Cast: Terry O' Quinn, Jonathan Brandis, Meg Foster, Caroline Williams
Director: Jeff Burr
Release Date: September 29, 2009, 12:11 pm
Rating: R for violence, language
Run Time: 01h:27m:56s
"Tonight - Daddy's Coming Home - To Slice Up More Than Just The Cake!" - Tagline
Movie Grade: B+
DVD Grade: A
The Stepfather had a severely limited theatrical run back in 1987, but everyone who managed to seek it out did nothing but sing its praises. My brother was among the lucky few to catch one of the greatest sleeper titles of the 1980s in theaters, and even though I was only eight years old at the time, his constant accolades around the dinner table managed to stick in my brain. Once Embassy Home Entertainment released it to VHS it managed to find its following.
And it was because of the success on video that a direct-to-video sequel was commissioned. Terry Oí Quinn (as the titular madman) was tapped to return for what would be another go ëround of the Stepfatherís relentless pursuit of the perfect family. It probably sounded like little more than a creatively bankrupt cash-in on a quality title, but the biggest surprise wasnít that a Stepfather II was made (this was the last 80s, after all), but that it ended up being really, really good.
So good in fact that what started out as a direct to video sequel wound up going to theaters. Director Jeff Burr took a long, hard look at what made The Stepfather work and worked within the established formula to deliver a sequel with good performances, solid writing and some nasty little bits of gore. In fact, its biggest drawback stems from that fact that itís a sequel and so the surprise factor is significantly diminished. If youíve seen the first, you know what youíre getting into. Although while part II does tread familiar territory, it also has some surprises in store for those ready for a second helping of close to home carnage.
If you can swallow the fact that the Stepfather somehow managed to survive the surplus of wounds he incurred at the climax of the first film, the sequel opens with our villain committed to an institution. Of course, he hasnít taken to the treatment very well and before long, heís on the loose again. Before being whisked into a familiar retread of the previous events, we see the killerís methodical selection process in some of the filmís creepiest moments. His sights are eventually set on the Grayland family, Carol (Meg Foster) and Todd (Jonathan Brandis) ñ after determining that he can successfully integrate himself into their lives.
Of course, thereís meddlers along the way (Texas Chainsaw Massacre part 2ís Caroline Williams) whoíve got be dispatched and youíve got a pretty good idea as to where this thing is heading (although the climax is both awesome and wickedly entertaining). But that doesnít prevent it from being a ton of fun, loaded with heaps of tension and suspense.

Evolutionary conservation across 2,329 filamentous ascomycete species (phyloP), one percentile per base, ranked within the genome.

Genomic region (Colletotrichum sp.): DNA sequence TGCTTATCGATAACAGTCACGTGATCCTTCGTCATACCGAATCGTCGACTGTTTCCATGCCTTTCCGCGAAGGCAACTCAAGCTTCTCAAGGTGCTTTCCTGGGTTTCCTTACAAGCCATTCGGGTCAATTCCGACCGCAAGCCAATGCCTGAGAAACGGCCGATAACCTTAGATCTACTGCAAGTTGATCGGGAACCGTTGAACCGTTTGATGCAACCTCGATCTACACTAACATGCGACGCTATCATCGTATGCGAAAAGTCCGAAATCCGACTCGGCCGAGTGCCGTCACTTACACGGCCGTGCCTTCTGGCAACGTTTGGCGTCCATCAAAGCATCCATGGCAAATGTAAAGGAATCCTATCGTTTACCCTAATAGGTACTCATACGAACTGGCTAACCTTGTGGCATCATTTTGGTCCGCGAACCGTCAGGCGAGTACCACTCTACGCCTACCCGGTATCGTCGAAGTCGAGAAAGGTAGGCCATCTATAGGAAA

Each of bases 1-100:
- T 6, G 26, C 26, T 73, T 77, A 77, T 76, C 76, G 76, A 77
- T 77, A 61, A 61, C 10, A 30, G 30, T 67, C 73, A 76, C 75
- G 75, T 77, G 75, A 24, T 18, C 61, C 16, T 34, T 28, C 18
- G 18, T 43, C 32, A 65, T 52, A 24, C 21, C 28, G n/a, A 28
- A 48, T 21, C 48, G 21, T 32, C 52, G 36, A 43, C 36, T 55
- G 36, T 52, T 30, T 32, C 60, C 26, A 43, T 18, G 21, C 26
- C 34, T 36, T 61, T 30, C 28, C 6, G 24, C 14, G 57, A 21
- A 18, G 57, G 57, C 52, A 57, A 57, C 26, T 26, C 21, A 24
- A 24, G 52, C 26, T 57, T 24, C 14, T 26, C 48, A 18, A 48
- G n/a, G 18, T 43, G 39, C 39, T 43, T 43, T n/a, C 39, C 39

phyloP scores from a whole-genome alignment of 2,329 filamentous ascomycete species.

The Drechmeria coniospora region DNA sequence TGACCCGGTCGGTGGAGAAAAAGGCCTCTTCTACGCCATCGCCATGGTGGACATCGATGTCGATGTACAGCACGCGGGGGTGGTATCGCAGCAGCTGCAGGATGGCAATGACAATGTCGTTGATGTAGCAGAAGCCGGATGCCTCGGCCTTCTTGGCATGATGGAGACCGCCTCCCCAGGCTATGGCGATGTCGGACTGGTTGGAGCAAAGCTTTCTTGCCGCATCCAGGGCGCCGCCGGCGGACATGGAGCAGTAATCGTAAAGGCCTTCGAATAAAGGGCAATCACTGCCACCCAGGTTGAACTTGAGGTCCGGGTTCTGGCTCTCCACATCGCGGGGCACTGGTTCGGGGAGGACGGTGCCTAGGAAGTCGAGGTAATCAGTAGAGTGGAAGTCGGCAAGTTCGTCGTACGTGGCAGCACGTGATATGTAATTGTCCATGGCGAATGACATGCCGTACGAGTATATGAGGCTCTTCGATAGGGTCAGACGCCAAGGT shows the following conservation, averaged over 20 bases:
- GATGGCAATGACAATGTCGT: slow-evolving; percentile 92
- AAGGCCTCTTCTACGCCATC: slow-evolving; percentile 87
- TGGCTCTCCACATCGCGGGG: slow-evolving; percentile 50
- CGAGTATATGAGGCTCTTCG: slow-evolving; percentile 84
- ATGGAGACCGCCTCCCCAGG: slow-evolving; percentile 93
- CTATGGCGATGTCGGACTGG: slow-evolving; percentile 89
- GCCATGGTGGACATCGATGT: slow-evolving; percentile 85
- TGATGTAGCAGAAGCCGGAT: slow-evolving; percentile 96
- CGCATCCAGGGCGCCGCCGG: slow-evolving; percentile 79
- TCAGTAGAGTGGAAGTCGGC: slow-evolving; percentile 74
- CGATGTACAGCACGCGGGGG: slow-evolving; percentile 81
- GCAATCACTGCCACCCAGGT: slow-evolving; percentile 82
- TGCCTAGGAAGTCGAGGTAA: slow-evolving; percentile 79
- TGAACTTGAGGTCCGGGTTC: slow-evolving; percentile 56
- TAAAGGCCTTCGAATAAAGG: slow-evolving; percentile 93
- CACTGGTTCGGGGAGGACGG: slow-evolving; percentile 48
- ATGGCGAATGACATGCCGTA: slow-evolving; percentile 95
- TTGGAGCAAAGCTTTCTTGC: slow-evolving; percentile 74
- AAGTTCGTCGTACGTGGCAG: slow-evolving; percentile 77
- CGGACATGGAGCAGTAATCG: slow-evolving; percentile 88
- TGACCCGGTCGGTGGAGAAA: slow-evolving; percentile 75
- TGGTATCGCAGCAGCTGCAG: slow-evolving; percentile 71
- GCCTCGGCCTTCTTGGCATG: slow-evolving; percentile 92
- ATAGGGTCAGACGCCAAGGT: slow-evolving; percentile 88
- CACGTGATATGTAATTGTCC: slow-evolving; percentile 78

No new ground is broken here, but why does it have to be? You get what you pay for with Stepfather II: a great, wacked out performance by O'Quinn and solid direction by Jeff Burr (who worked a similar magic with the underrated, if derivative Leatherface - Texas Chainsaw Massacre III) make this the perfect viewing for a Friday night. Recommended.
This Synapse port of the Miramax disc is a satisfying transfer - identical to the previous release. Colors are drab by design, but satisfying. The 1.85:1 widescreen transfer looks as good as a microbudgeted flick can look, with no edge enhancement. Print damage and scratches are minor, but present.
The Dolby Digital 5.1 surround track offers perfectly clear dialogue (mainly output from the main speaker) and sound cues sparking from the real channels. Nothing terribly special here, but a worthy presentation for what it is.
Most of the extra material is again ported over from the Miramax disc, but Synapse did go the extra mile in producing a very cool, 30 minute documentary about the making of this film. Sadly, Terry O' Quinn is absent, but it features conversations with Jeff Burr, producer Darin Scott, actress Caroline Williams and several other members of the crew. It's a comprehensive piece covering the film from its planning stages all the way to its release.
A commentary from Burr and Scott is ported from a previous release, but its a worthwhile listen, both humble and enthusiasic.
A collection of deleted scenes runs the gamut from snipped character bits and alternate murders. Very cool to see for fans of the film.
With the original film heading to DVD next month, there's no better time to pick up this Synapse release. Sure it's not up to par, but it makes a good double feature and the extra material is really cool stuff.
Matt Serafini September 29, 2009, 12:11 pm